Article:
The stated purchase price of the house was $615,000, of which Sholomov made a $1,000 down payment. Washington Mutual loaned $584,250. The sale netted the Dizzazos $217,766, according to the decision, but they received only $156,126.

The foreclosure was commenced on Dec. 3, 2007, but the Dizzazos defaulted. The bank then moved for a judgment of foreclosure.


While the documentary evidence presented "only pieces of a puzzle, it is sufficient for the Court to conclude that the defendants may have a defense to this action based upon a questionable mortgage transaction," Palmieri wrote.

Among the "substantial irregularities" listed by the judge were the absence of Frank Dizzazo from the closing, despite his purported signature on closing documents; "the disappearance and return of Vincenza with the documents now bearing Frank's signature, including a deed, with no independent question of identity being raised by the plaintiff," and the absence of more than $52,000 purportedly due the Dizazzos.

Moreover, the judge said these factors had to be seen "in light of the pending foreclosure action, knowledge of which the plaintiff bank must be charged."

In his analysis, Palmieri focused on Real Property Law 265-a, otherwise known as the Home Equity Theft Prevention Act. He noted that the statute was enacted to protect homeowners against "aggressive equity purchasers'" who, using deceitful practices, could induce the sale of a home for a fraction of its market value.

Palmieri said that the law was enacted to provide the homeowner with the information needed to make an "intelligent and informed" decision. Here, a number of requirements under the statute were not followed, among them a written notice of rights to the seller in the contract of sale and a separate writing containing notice of the right to cancel the transaction.

It is "certainly questionable" that Sholomov, who also was in default, was a "bona fide purchaser for value," wrote the judge, as the Dizzazos continue to reside in their Glen Cove home, and the transaction only required a down payment of $1,000 for a home worth roughly 600 times more.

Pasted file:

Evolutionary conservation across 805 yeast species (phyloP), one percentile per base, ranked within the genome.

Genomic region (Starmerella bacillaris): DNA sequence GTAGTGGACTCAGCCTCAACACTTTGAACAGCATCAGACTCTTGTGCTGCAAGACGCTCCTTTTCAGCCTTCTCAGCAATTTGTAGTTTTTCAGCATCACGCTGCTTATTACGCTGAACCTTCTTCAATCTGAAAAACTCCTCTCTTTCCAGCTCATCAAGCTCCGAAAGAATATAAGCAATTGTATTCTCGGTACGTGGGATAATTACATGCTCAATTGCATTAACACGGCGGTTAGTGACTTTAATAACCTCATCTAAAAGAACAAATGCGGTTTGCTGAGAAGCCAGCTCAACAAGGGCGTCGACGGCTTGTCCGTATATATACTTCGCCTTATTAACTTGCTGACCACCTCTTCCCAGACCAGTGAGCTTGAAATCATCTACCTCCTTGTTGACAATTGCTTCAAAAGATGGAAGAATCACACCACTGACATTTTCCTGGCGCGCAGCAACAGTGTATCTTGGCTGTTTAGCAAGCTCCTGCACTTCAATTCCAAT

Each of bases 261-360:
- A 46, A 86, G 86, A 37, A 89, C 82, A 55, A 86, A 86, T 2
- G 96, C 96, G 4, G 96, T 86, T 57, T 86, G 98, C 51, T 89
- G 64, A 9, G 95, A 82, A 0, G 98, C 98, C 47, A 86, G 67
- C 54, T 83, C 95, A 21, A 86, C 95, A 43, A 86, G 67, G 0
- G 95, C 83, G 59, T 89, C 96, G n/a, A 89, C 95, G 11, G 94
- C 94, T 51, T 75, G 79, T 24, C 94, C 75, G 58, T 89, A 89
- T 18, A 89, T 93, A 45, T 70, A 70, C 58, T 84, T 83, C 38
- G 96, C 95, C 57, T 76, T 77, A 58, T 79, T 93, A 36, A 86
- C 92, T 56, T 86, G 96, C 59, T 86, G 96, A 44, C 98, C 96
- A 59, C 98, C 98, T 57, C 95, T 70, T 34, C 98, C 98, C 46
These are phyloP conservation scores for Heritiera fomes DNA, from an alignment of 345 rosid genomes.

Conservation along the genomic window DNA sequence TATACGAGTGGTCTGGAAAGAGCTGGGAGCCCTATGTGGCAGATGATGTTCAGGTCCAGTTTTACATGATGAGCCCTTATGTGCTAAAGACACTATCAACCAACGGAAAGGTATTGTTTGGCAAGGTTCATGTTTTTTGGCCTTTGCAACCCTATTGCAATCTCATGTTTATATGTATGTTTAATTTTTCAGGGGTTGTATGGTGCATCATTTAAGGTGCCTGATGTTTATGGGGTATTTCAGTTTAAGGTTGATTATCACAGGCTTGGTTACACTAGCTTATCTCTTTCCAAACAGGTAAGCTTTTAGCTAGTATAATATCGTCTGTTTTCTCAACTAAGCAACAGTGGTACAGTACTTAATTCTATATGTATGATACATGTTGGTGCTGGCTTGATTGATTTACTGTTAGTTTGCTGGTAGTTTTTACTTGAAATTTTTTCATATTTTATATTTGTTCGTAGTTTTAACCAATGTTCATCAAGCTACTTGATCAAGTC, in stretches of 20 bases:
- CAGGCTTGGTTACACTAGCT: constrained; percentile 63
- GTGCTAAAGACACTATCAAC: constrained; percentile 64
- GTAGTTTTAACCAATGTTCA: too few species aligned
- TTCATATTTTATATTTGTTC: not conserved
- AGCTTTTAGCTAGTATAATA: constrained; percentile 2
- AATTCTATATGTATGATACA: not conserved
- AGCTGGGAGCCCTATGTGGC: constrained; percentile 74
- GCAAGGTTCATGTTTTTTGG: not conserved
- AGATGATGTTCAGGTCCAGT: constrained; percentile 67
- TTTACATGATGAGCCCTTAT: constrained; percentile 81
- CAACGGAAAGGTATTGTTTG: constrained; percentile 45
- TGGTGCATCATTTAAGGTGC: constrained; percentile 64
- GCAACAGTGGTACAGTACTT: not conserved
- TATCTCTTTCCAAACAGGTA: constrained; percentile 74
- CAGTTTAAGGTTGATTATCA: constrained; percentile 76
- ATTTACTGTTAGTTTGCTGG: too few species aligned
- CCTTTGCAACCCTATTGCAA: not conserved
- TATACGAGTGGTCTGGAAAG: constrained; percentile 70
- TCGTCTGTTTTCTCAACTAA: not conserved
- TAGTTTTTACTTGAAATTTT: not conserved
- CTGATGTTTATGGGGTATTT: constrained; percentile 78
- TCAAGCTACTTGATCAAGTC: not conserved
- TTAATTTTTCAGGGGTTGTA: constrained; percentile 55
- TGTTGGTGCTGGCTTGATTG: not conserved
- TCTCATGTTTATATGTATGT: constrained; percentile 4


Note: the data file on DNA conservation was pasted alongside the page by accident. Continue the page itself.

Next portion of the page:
In turn, while Washington Mutual "is not directly implicated as 'equity purchaser'" because of its loan to Sholomov, Palmieri held the bank "still must be charged with knowledge, through its agent, of the possible application of the statute and of its violation."

The judge noted that the Dizzazos' arguments had "inconsistencies" which may ultimately prove fatal to their case if it is shown that they willingly took part in a scheme to save their home.

However, the evidence presented by Washington Mutual, consisting solely of an attorney's affirmation, did not explain away the irregularities in the transaction and lacked "any probative value."

The court set a conference date of Sept. 30. After discovery is completed, the judge said that the bank could reapply for its judgment by means of a summary judgment motion.

Jace McColley of the New Jersey office of Fein, Such, Kahn & Shepard,
represented Washington Mutual. McColley did not return phone calls.

Frank Mitchell Corso of Jericho, N.Y., represented the Dizzazos.

In an interview, Corso characterized the decision as important to banks that lend money to purchasers who may be involved in mortgage fraud schemes, as delineated in the state act.
"The banks now have to be extremely careful as far as following procedure because they may become a party to the fraud," Corso said

Henry B. Nathan is a Florida Realtor at United Realty Group Inc.
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where you can search for Aventura Condos, Florida Condo